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Windows 8 64-bit. The user I'm logged in as has admin rights. When I open a cmd windows the window title even says "Administrator: cmd.exe".

So, I set my .bat file association to have the .bat file opened in Notepad++, and now I can't set it back to run the bat file when I double click on it. I've tried several web pages which told me to edit the registry to no avail.

When I do try to merge a .reg file into my PC, I get an error "You do not have permissions" or something. My user is not "administrator" but my user "chuck" does have admin rights. It always has.

  1. I tried this method, the .reg file merged without error this time, but when I double click on a .bat file it still opens in Notepad++. I downloaded the file to change the .bat file assoc only. Do I have to restart the PC?

  2. I also tried making the registry edits here: click here. It didn't work either.

  3. The .bat file extension cannot be changed in the Associate File Extension with a Program in the Control panel. When I try to associate cmd.exe with a .bat file I get an error like "You cannot associate that program with this file."

  4. I found this link but there is no .bat file entry under FileExts. Also on this link I have no no UserChoice key to delete for HKEY_CURRENT_USER\Software\Microsoft\Windows\CurrentVersion\Explorer\FileExts\.b‌​at\UserChoice.

  5. Rebooted PC, I still have the same problem. I will make sure Notepad++ is not restoring associations with itself each time it runs. EDIT: As far as NPP preferences are concerned, it does not register .bat files.

Any more ideas? I have been dealing with this for 3 months off and on now.

NOTE: Some fixes for this problem work on Windows 7 but DO NOT work on Windows 8.


UPDATE: Fixed it. I had to

  1. Make a shortcut to regedt32.exe on my desktop.
  2. Right click shortcut and do "Run As Administrator", even though my user has admin rights.
  3. Search the whole registry for the string "notepad" whereon I found the sneaky little thing here: HKEY_CURRENT_USER\Software\Microsoft\Windows\\**Roaming**\OpenWith\FileExts\\.bat and deleted the UserChoice item.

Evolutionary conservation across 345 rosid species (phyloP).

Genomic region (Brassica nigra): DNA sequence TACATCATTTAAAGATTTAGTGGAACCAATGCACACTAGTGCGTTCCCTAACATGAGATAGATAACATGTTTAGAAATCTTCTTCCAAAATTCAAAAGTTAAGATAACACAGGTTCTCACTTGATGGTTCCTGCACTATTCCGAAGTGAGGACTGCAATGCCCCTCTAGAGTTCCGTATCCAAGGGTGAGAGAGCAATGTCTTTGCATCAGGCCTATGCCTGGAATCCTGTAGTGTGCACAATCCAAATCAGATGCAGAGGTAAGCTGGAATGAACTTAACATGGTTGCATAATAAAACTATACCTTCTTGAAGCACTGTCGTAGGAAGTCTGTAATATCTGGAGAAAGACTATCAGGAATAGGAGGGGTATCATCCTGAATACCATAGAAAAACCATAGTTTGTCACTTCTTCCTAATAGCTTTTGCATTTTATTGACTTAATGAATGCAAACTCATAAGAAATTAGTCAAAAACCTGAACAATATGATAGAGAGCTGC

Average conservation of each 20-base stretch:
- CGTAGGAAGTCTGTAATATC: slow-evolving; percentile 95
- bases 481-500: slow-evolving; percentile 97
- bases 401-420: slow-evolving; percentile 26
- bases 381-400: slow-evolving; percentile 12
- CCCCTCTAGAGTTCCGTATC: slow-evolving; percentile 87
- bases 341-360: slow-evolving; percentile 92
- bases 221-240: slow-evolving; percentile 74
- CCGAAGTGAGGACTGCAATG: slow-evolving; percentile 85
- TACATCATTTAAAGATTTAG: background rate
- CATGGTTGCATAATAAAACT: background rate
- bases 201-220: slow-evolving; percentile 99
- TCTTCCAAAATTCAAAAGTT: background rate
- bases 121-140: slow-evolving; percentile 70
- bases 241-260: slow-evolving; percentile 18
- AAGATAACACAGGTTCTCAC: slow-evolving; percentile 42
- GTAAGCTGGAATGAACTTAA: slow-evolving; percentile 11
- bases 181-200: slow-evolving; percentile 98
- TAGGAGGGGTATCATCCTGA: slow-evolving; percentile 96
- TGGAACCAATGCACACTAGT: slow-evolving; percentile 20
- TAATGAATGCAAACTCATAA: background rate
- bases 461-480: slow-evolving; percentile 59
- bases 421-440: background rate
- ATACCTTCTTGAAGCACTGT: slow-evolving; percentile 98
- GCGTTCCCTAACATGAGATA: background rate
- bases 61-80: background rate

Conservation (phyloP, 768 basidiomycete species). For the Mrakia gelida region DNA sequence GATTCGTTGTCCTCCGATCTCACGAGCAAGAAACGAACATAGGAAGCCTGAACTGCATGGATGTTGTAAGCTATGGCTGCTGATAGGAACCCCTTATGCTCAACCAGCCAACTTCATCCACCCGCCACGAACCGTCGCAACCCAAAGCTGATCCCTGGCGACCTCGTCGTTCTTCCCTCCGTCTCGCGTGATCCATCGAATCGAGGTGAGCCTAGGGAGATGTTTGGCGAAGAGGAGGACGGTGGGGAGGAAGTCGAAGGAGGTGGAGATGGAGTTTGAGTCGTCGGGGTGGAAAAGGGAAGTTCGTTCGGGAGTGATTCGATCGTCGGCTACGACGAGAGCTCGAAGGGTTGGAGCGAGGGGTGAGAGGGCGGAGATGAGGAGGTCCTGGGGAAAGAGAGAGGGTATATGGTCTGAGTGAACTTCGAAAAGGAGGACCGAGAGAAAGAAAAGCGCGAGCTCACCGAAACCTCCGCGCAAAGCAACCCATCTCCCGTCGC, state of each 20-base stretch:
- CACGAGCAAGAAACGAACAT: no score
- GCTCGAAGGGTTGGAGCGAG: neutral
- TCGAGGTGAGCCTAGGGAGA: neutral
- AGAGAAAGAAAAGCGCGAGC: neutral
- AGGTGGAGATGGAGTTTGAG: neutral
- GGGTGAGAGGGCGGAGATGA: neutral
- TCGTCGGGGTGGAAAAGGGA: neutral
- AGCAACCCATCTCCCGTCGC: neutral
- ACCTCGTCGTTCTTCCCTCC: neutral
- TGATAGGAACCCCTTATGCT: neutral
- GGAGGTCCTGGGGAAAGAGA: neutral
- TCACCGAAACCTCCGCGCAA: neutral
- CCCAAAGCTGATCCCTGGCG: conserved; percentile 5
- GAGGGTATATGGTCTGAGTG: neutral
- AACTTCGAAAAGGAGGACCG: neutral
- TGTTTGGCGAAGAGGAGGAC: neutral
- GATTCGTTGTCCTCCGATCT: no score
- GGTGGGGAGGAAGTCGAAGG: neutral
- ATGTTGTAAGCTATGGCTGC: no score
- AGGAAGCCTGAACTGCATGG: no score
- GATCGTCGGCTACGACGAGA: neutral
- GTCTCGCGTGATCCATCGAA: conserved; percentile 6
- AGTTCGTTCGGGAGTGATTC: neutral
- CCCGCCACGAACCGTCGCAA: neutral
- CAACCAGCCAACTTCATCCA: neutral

4. Reboot windows.
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  • "Do I have to restart the PC? " Probably, haven't you tried that yet? Jan 3, 2016 at 18:00
  • Yes I rebooted, it didn't help.
    – Bulrush
    Jan 3, 2016 at 18:21
  • @Bulrush Did you read through this with the registry ownship part? TechNet Jan 3, 2016 at 20:11
  • @LMFAO_A_JOKE: Yes. I have no "user choice" in the registry path specified. The solutions that work for Windows 7 don't seem to work for Windows 8.
    – Bulrush
    Jan 5, 2016 at 16:19

3 Answers 3

3

I have the same problem on Windows 10. I solved it by following the steps below.

  1. run regedit with admin privilege. on Windows 10, open any Explorer window (i.e., file folder), press 'Alt-F S A' (without the quote nor the spaces), and PowerShell window will open. type 'regedit', then return. the regedit window will open.
  2. go to \HKEY_CURRENT_USER\Software\Microsoft.
  3. search for '.bat', specifying that whole field must be the same. on my computer it happens to be at: \HKEY_CURRENT_USER\Software\Microsoft\Windows\CurrentVersion\Explorer\FileExts.bat

  4. verify that there is a 'UserChoice', which specifies the editor or whatever you specified.

  5. remove 'UserChoice'.
  6. exit regedit.

Now double click on any .bat file and it should run.

I did not need to restart my PC, which runs Windows 10.

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  • will someone please add a Windows-10 tag please?
    – Yuan Liu
    Nov 19, 2017 at 0:56
  • doesn't work for Windows Server 2012
    – Toolkit
    Jun 2, 2019 at 6:34
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Restoring cmd, bat and exe associations work differently from other file types.

To restore these, run CMD.EXE as Administrator, then:

Microsoft Windows [Version 6.0.6003]
Copyright (c) 2006 Microsoft Corporation.  All rights reserved.

C:\Windows\system32>assoc .bat=exefile
.bat=exefile

C:\Windows\system32>assoc .cmd=exefile
.cmd=exefile

That's it!

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  • I'm not sure if this is correct, since the default association of .bat is batfile, not exefile. But this worked for me and nothing else. So definitely a good workaround. Feb 16, 2021 at 13:43
  • 1
    Although this actually works as written it's not a good idea to do it this way as it builds a faulty mental model. ASSOC is the command and .bat is the parameter. So it should be assoc .bat=..etc and not assoc.bat=...etc. But: cool! I didn't know about this particular CMD bug. ;-) Jan 21 at 16:57
  • Thank you. It worked well for me. It is simple and fast.
    – Fatih
    May 5 at 17:23
0

This assumes you are an administrator

You can set associations from the command line start->run->enter 'cmd' (no quotes) and press enter

Then type

cmd /c assoc .bat

This will give you the filetype the OS thinks a .bat file is/does/whatever

cmd /c ftype batfile

This will give you the command which runs when you 'execute' the file - assuming that the first command returns '.bat=batfile' you need to set the association and you do so with this command

Ftype batfile="%1" %*
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  • I did this and it didn't work though I haven't rebooted yet. Thank you.
    – Bulrush
    Jan 6, 2016 at 15:13
  • Did it work after a reboot?
    – Junkiebev
    Jan 6, 2016 at 23:15
  • 1
    Rebooted, and it still didn't work. .BAT files are still associated with opening up in Notepad. I wonder if I have to make "Run" the default action instead of "Edit".
    – Bulrush
    Jan 7, 2016 at 13:23
  • Sorry, .BAT files still open up in Notepad++ after reboot.
    – Bulrush
    Jan 8, 2016 at 15:46

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